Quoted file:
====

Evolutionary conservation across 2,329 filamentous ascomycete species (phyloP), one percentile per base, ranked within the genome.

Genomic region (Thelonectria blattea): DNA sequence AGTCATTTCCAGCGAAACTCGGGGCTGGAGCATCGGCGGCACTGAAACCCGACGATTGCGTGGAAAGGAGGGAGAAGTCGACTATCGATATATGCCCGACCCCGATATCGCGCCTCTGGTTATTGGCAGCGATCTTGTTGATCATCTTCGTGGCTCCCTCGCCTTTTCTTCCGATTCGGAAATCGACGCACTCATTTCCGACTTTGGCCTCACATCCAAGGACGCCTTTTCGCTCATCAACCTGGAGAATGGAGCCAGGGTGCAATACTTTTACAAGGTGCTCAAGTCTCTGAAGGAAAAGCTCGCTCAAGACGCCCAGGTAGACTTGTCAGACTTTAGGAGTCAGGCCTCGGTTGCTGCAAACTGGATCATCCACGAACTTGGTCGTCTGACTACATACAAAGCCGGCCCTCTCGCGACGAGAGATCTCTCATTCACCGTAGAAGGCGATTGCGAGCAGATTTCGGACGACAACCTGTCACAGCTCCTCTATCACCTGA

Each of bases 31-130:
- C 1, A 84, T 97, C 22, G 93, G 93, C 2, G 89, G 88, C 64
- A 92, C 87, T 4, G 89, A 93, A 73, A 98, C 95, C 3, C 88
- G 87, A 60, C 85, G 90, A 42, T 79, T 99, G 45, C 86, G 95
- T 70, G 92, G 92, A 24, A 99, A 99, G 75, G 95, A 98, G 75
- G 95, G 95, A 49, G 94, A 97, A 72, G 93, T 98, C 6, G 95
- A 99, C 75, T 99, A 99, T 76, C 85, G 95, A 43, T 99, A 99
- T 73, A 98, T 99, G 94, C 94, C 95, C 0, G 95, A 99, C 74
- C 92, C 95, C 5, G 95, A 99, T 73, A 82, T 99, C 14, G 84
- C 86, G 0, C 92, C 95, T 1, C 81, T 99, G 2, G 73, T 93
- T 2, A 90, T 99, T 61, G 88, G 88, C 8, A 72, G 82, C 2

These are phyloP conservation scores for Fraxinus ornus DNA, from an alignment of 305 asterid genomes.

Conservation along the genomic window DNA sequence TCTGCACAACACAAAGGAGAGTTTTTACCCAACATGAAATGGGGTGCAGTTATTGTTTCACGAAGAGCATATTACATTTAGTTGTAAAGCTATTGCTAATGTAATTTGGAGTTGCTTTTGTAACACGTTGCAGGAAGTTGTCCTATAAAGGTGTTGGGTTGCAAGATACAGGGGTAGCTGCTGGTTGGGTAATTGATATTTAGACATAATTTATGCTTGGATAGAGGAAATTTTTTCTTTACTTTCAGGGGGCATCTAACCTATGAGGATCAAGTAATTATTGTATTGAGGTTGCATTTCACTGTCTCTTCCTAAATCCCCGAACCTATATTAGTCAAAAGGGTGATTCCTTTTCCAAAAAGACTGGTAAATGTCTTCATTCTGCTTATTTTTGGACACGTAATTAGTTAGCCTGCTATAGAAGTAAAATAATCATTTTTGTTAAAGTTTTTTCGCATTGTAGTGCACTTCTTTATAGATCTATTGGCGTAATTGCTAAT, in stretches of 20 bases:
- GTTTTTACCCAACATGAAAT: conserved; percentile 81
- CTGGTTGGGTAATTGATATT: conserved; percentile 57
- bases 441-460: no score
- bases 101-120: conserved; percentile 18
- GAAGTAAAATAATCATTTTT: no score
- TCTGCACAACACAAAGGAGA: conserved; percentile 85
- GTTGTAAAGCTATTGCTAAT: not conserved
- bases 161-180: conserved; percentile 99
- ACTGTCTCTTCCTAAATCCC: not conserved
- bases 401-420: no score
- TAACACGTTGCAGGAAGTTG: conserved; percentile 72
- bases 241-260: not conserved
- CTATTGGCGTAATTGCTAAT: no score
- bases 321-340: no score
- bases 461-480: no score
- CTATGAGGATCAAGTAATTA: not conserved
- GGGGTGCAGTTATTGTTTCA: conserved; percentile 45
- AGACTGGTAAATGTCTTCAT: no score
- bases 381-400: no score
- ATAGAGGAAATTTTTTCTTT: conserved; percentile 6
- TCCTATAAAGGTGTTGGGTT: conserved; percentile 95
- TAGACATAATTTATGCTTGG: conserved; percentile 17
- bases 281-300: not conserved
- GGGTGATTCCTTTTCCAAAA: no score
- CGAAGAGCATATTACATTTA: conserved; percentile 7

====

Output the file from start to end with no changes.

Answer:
Evolutionary conservation across 2,329 filamentous ascomycete species (phyloP), one percentile per base, ranked within the genome.

Genomic region (Thelonectria blattea): DNA sequence AGTCATTTCCAGCGAAACTCGGGGCTGGAGCATCGGCGGCACTGAAACCCGACGATTGCGTGGAAAGGAGGGAGAAGTCGACTATCGATATATGCCCGACCCCGATATCGCGCCTCTGGTTATTGGCAGCGATCTTGTTGATCATCTTCGTGGCTCCCTCGCCTTTTCTTCCGATTCGGAAATCGACGCACTCATTTCCGACTTTGGCCTCACATCCAAGGACGCCTTTTCGCTCATCAACCTGGAGAATGGAGCCAGGGTGCAATACTTTTACAAGGTGCTCAAGTCTCTGAAGGAAAAGCTCGCTCAAGACGCCCAGGTAGACTTGTCAGACTTTAGGAGTCAGGCCTCGGTTGCTGCAAACTGGATCATCCACGAACTTGGTCGTCTGACTACATACAAAGCCGGCCCTCTCGCGACGAGAGATCTCTCATTCACCGTAGAAGGCGATTGCGAGCAGATTTCGGACGACAACCTGTCACAGCTCCTCTATCACCTGA

Each of bases 31-130:
- C 1, A 84, T 97, C 22, G 93, G 93, C 2, G 89, G 88, C 64
- A 92, C 87, T 4, G 89, A 93, A 73, A 98, C 95, C 3, C 88
- G 87, A 60, C 85, G 90, A 42, T 79, T 99, G 45, C 86, G 95
- T 70, G 92, G 92, A 24, A 99, A 99, G 75, G 95, A 98, G 75
- G 95, G 95, A 49, G 94, A 97, A 72, G 93, T 98, C 6, G 95
- A 99, C 75, T 99, A 99, T 76, C 85, G 95, A 43, T 99, A 99
- T 73, A 98, T 99, G 94, C 94, C 95, C 0, G 95, A 99, C 74
- C 92, C 95, C 5, G 95, A 99, T 73, A 82, T 99, C 14, G 84
- C 86, G 0, C 92, C 95, T 1, C 81, T 99, G 2, G 73, T 93
- T 2, A 90, T 99, T 61, G 88, G 88, C 8, A 72, G 82, C 2

These are phyloP conservation scores for Fraxinus ornus DNA, from an alignment of 305 asterid genomes.

Conservation along the genomic window DNA sequence TCTGCACAACACAAAGGAGAGTTTTTACCCAACATGAAATGGGGTGCAGTTATTGTTTCACGAAGAGCATATTACATTTAGTTGTAAAGCTATTGCTAATGTAATTTGGAGTTGCTTTTGTAACACGTTGCAGGAAGTTGTCCTATAAAGGTGTTGGGTTGCAAGATACAGGGGTAGCTGCTGGTTGGGTAATTGATATTTAGACATAATTTATGCTTGGATAGAGGAAATTTTTTCTTTACTTTCAGGGGGCATCTAACCTATGAGGATCAAGTAATTATTGTATTGAGGTTGCATTTCACTGTCTCTTCCTAAATCCCCGAACCTATATTAGTCAAAAGGGTGATTCCTTTTCCAAAAAGACTGGTAAATGTCTTCATTCTGCTTATTTTTGGACACGTAATTAGTTAGCCTGCTATAGAAGTAAAATAATCATTTTTGTTAAAGTTTTTTCGCATTGTAGTGCACTTCTTTATAGATCTATTGGCGTAATTGCTAAT, in stretches of 20 bases:
- GTTTTTACCCAACATGAAAT: conserved; percentile 81
- CTGGTTGGGTAATTGATATT: conserved; percentile 57
- bases 441-460: no score
- bases 101-120: conserved; percentile 18
- GAAGTAAAATAATCATTTTT: no score
- TCTGCACAACACAAAGGAGA: conserved; percentile 85
- GTTGTAAAGCTATTGCTAAT: not conserved
- bases 161-180: conserved; percentile 99
- ACTGTCTCTTCCTAAATCCC: not conserved
- bases 401-420: no score
- TAACACGTTGCAGGAAGTTG: conserved; percentile 72
- bases 241-260: not conserved
- CTATTGGCGTAATTGCTAAT: no score
- bases 321-340: no score
- bases 461-480: no score
- CTATGAGGATCAAGTAATTA: not conserved
- GGGGTGCAGTTATTGTTTCA: conserved; percentile 45
- AGACTGGTAAATGTCTTCAT: no score
- bases 381-400: no score
- ATAGAGGAAATTTTTTCTTT: conserved; percentile 6
- TCCTATAAAGGTGTTGGGTT: conserved; percentile 95
- TAGACATAATTTATGCTTGG: conserved; percentile 17
- bases 281-300: not conserved
- GGGTGATTCCTTTTCCAAAA: no score
- CGAAGAGCATATTACATTTA: conserved; percentile 7